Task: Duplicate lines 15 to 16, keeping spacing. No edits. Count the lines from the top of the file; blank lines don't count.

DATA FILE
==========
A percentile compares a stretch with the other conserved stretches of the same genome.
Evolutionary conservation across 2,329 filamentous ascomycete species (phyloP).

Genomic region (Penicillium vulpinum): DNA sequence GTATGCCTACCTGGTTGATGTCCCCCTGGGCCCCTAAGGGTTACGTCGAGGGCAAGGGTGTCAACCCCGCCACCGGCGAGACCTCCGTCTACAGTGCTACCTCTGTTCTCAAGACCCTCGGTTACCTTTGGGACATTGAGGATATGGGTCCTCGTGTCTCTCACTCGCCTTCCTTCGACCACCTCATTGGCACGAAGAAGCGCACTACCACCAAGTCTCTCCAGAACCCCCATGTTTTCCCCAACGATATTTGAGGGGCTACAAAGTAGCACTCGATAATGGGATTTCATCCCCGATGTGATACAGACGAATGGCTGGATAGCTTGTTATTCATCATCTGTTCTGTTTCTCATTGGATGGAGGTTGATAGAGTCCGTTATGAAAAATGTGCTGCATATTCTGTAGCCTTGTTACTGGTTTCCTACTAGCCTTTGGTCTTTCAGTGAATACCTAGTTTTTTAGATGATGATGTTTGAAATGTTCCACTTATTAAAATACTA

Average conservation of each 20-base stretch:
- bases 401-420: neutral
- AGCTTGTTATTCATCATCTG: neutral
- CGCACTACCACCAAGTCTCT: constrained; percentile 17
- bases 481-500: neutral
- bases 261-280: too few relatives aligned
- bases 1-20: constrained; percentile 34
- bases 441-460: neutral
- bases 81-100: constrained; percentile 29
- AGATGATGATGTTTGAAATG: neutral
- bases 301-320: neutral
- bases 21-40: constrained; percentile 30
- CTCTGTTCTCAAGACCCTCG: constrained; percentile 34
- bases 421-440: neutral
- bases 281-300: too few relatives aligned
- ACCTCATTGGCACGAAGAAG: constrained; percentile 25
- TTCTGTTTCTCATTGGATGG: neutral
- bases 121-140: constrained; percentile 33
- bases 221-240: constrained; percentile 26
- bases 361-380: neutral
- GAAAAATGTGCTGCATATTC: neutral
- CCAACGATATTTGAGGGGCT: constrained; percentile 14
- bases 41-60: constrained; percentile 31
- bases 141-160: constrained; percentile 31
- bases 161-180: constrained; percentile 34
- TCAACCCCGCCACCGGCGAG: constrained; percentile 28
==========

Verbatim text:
- bases 21-40: constrained; percentile 30
- CTCTGTTCTCAAGACCCTCG: constrained; percentile 34